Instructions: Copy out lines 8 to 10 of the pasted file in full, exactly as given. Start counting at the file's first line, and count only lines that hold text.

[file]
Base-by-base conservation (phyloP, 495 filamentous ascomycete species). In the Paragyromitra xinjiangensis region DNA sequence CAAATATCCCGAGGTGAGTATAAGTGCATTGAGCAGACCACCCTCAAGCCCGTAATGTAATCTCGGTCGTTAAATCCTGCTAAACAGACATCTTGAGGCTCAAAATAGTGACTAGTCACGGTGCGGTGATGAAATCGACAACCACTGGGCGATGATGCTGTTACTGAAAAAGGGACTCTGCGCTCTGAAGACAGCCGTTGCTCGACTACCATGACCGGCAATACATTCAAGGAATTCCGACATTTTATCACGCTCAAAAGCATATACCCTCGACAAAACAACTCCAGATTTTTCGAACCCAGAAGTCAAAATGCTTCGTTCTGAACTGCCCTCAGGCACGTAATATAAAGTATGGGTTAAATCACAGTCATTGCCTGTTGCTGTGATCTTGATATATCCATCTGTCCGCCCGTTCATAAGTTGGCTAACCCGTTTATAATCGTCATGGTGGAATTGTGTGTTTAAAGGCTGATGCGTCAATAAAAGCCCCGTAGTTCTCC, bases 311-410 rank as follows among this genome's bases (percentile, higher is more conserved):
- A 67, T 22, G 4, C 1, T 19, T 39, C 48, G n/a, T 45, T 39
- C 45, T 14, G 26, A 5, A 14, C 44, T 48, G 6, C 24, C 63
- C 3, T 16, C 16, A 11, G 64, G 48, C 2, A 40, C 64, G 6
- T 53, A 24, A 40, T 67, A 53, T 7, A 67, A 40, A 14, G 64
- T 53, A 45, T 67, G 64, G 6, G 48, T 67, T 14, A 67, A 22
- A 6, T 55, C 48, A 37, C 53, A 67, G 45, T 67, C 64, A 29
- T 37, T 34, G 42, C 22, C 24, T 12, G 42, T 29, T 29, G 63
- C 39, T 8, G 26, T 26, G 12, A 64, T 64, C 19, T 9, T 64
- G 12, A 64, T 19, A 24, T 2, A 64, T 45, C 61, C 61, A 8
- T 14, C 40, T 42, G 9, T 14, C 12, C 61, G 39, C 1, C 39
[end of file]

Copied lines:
- T 37, T 34, G 42, C 22, C 24, T 12, G 42, T 29, T 29, G 63
- C 39, T 8, G 26, T 26, G 12, A 64, T 64, C 19, T 9, T 64
- G 12, A 64, T 19, A 24, T 2, A 64, T 45, C 61, C 61, A 8